still newish at this point, and it was quite busy, so I didn't argue and
requested the grill to make the sandwich, while the original is thrown out.
While she was waiting, another woman came in with a large bag of food, from
drive thru. Since I was on front line, I wasn't responsible for this correction
(something about chicken nuggets) but took it on anyway, because drive thru was
busier than we were. Not sure about the order, I asked to see her receipt. She
handed it to me and I went about making it right. Now, to clarify the next part
of this story, I am white, the sandwich lady is white, and the last lady, with
the large bag and receipt, is black.
I turn around with sandwich lady's fixed
food, only to find a finger in my face. She began to berate me about asking for
the black woman's receipt, claiming that I am racist and that her grandfather
was black and I was discriminating against black people because I didn't ask for
her receipt as well! Remember, she had one sandwich...and just wanted the
condiments fixed. Unbelievable. Several times my manager tried to distract her
tirade from myself to him (as he knew that when I get upset I burst into tears)
but she simply said "No, I'm talking to this young lady..." and
continued to scream at me. She finally grabbed her sandwich and left, with a
dramatic, "I am never eating here again!" By this time I am in tears,
and half-scared I really was being discriminatory...until the black lady quietly
said, "I am so sorry for her behavior, miss." She didn't even know
this person, and was very upset herself that I'd been screamed at. It took me
half an hour to calm back down enough to work, but at
least that woman was true to her word, I've never seen her in my restaurant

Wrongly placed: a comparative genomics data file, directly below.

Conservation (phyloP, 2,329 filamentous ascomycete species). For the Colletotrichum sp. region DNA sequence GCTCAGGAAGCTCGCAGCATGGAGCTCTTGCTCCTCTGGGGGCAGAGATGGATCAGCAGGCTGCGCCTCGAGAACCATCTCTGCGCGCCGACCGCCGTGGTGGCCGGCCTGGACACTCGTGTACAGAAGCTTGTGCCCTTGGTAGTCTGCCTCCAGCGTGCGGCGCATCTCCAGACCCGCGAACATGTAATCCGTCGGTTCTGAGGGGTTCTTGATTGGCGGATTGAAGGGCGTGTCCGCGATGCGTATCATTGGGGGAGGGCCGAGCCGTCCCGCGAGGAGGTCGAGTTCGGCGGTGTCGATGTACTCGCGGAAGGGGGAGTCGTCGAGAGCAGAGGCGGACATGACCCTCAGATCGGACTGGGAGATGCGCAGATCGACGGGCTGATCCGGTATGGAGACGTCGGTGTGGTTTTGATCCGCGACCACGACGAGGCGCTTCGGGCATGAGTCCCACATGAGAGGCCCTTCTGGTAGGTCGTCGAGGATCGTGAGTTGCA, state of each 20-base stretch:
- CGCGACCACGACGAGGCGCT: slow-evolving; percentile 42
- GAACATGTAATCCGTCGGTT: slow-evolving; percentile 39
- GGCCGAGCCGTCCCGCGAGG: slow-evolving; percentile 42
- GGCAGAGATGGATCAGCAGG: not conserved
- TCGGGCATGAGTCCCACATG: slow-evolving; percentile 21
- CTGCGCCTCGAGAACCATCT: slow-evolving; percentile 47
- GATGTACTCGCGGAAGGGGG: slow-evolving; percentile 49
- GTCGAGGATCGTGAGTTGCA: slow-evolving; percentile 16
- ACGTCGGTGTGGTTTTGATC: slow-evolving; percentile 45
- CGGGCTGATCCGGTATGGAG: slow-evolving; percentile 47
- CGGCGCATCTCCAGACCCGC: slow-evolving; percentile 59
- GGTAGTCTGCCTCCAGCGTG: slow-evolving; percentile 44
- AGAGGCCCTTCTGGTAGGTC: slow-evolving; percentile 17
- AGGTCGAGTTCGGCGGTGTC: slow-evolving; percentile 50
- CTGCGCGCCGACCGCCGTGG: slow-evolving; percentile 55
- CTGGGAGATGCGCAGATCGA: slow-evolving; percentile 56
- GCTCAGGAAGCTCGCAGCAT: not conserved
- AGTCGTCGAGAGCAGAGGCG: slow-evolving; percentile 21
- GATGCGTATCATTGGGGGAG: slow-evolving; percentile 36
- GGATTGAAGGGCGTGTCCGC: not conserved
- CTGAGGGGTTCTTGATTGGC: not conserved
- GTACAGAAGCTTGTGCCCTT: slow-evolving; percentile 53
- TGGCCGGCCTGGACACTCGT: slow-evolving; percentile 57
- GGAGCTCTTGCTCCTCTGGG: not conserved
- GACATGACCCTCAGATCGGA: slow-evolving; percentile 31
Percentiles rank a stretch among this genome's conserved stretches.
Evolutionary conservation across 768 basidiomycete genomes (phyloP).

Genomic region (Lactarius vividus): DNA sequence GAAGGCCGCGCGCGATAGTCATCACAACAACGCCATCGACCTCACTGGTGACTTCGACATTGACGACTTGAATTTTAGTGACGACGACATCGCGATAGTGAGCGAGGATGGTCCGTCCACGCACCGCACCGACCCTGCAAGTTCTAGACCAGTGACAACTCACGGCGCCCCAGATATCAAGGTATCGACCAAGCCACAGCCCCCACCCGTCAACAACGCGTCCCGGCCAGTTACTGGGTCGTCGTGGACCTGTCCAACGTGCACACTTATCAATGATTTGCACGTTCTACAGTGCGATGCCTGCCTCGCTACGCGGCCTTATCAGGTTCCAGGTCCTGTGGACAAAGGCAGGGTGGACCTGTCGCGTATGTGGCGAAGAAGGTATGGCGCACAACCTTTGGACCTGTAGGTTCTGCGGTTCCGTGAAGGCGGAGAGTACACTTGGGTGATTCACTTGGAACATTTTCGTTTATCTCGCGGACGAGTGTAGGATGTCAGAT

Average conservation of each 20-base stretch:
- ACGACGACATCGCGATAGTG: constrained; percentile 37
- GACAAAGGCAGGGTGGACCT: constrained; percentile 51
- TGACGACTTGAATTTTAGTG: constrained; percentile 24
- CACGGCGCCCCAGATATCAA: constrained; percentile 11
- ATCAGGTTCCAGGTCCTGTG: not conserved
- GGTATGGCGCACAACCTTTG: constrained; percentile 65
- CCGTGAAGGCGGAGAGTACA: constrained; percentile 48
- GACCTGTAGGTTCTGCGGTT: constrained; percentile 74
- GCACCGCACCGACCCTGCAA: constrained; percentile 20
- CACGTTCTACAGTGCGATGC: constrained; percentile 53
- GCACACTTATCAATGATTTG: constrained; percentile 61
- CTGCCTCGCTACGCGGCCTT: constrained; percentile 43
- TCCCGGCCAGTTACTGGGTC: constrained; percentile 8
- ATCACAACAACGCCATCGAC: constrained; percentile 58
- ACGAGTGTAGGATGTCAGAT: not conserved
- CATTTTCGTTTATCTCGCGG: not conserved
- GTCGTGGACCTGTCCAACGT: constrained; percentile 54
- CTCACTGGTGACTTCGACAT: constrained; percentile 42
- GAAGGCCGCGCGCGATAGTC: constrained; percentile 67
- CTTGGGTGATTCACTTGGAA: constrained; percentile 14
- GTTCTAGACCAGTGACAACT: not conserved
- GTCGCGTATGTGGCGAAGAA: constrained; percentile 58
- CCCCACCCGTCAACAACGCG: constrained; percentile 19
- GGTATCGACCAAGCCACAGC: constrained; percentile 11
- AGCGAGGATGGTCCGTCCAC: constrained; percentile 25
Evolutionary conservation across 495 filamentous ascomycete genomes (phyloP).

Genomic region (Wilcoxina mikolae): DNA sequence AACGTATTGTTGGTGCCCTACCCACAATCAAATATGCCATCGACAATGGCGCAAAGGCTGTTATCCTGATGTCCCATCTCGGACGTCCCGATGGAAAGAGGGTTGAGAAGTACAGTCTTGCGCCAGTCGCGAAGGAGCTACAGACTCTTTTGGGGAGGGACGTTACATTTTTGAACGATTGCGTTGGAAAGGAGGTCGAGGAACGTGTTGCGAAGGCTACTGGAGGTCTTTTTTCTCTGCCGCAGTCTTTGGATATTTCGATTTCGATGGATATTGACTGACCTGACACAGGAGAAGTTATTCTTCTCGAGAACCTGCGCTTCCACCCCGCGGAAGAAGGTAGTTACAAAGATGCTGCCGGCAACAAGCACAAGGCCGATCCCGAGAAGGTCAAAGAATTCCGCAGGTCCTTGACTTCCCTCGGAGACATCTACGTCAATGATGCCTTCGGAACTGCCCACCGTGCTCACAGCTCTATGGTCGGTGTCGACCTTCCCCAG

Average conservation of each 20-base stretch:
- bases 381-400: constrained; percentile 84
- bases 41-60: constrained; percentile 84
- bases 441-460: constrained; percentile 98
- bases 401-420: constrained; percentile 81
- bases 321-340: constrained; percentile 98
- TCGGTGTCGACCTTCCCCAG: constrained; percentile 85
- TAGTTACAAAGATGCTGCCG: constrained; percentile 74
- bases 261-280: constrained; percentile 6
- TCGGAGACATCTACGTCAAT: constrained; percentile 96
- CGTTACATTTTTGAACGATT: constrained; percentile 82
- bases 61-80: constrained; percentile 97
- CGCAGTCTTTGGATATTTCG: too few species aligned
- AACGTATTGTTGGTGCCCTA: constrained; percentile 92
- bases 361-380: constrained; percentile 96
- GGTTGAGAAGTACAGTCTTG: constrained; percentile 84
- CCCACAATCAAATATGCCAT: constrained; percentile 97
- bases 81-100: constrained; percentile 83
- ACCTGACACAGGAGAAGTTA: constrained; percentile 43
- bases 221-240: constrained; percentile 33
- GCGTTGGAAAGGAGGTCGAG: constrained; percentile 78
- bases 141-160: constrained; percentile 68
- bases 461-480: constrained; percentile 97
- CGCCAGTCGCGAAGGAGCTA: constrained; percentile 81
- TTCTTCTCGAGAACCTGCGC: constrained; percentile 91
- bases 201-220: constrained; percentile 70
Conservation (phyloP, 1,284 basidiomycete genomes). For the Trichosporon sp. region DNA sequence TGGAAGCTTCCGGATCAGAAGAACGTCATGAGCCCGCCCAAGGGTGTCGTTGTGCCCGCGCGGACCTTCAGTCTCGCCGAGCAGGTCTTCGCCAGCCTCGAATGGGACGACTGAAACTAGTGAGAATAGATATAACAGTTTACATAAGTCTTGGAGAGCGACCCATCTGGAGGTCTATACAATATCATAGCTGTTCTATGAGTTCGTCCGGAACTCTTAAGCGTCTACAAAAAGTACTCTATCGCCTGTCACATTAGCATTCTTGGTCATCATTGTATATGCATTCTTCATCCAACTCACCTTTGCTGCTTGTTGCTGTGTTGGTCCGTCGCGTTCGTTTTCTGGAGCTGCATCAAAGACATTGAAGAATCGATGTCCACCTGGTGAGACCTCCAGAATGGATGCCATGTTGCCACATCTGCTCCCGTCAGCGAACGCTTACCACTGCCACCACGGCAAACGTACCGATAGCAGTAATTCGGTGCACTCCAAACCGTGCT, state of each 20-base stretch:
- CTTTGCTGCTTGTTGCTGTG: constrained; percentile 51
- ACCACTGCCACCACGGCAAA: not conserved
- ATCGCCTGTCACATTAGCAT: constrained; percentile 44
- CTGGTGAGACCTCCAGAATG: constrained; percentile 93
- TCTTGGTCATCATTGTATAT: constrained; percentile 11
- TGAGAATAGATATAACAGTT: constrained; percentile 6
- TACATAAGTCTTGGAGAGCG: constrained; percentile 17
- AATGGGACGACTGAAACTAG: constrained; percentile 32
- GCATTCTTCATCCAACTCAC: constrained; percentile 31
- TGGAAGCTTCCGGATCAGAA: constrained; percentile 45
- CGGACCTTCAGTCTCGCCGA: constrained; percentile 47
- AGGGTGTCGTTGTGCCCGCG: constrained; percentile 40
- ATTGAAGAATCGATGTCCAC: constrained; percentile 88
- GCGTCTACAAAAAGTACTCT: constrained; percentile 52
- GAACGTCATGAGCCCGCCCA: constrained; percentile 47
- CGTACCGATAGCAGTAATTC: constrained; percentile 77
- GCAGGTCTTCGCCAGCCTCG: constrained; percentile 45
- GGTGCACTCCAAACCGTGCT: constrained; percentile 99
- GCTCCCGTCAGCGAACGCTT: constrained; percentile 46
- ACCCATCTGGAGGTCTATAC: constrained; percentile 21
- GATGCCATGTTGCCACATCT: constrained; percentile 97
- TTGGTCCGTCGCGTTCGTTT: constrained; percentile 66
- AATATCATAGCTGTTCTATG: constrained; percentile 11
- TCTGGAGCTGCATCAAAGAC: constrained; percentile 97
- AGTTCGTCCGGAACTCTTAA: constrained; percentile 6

I used to work in a library. We had a lot of customer
problems. People seemed to assume that as they were getting books for free, they
were also free to abuse us, swear at us, damage the goods, never pay fines and
so-on Unfortunately, our management subscribed to the 'the customer is always
right, whatever the situation' style of customer care.
One evening, ten minutes before we closed (on a day where we
worked twelve hours and closed very late at night, so we were all
exhausted), I was sitting at my desk, helping a customer. Another customer. lets
call him Dave...joined the queue. We had a 'please wait here' sign set a little
way back from the actual desk, so that waiting customers didn't hear what
the customers at the desk were saying to us. (They usually had to tell us
their address, or date of birth for verification, or sometimes had to work out
repayment schemes for large fines they had run up. Obviously we treated this
information confidentially). However, Dave didn't wait at the sign.
He strolled right up and stood directly behind the customer I was serving,
towering over her, and able to overhear every little thing we were saying to
each other. He scowled at me as I continue to serve her, obviously annoyed
that I didn't shove her aside and deal with him straight away.
My heart sank when I saw him, as I recognized him as a
customer who was always difficult, and always, always came in ten minutes before
we closed to yell at us about problems 'we' had caused (normally fines on his
card), knowing we would want to leave on time (no overtime payments), and
believing that we'd just wipe away his problems if it was close to closing
time. However, I acknowledged him, to show I was aware he was there, and
told him I would be just a moment. This wasn't good enough for Dave.
He tutted loudly, and then called out to a friend of his across the library.
(Remember this was a library! Although we don't have a strict silence rule, we
do try to keep the noise down.). He called his friend over, and he and his
friend proceeded to have a very loud conversation, at the top of their voices,
still standing right behind my present customer. She was a little hard of
hearing, and couldn't hear what I was saying over his talking. I have excellent
hearing, and I couldn't hear myself! The security guard did ask him
to keep the noise down. He scowled (it was his trademark) watched the guard
leave, and then continued again.
The gist of Dave's story (and this is important for
later) was his recent holiday to Japan. He exclaimed loudly about how much he
had enjoyed every second. He told his friend he had gone to especial pains to
learn Japanese, even taking out several books and dictionaries so he could
understand the language. Everybody in the library heard how he had come back
from Japan only that week. My customer left, and Dave turned to
me. I was exhausted, worn out and apprehensive over what he would say this time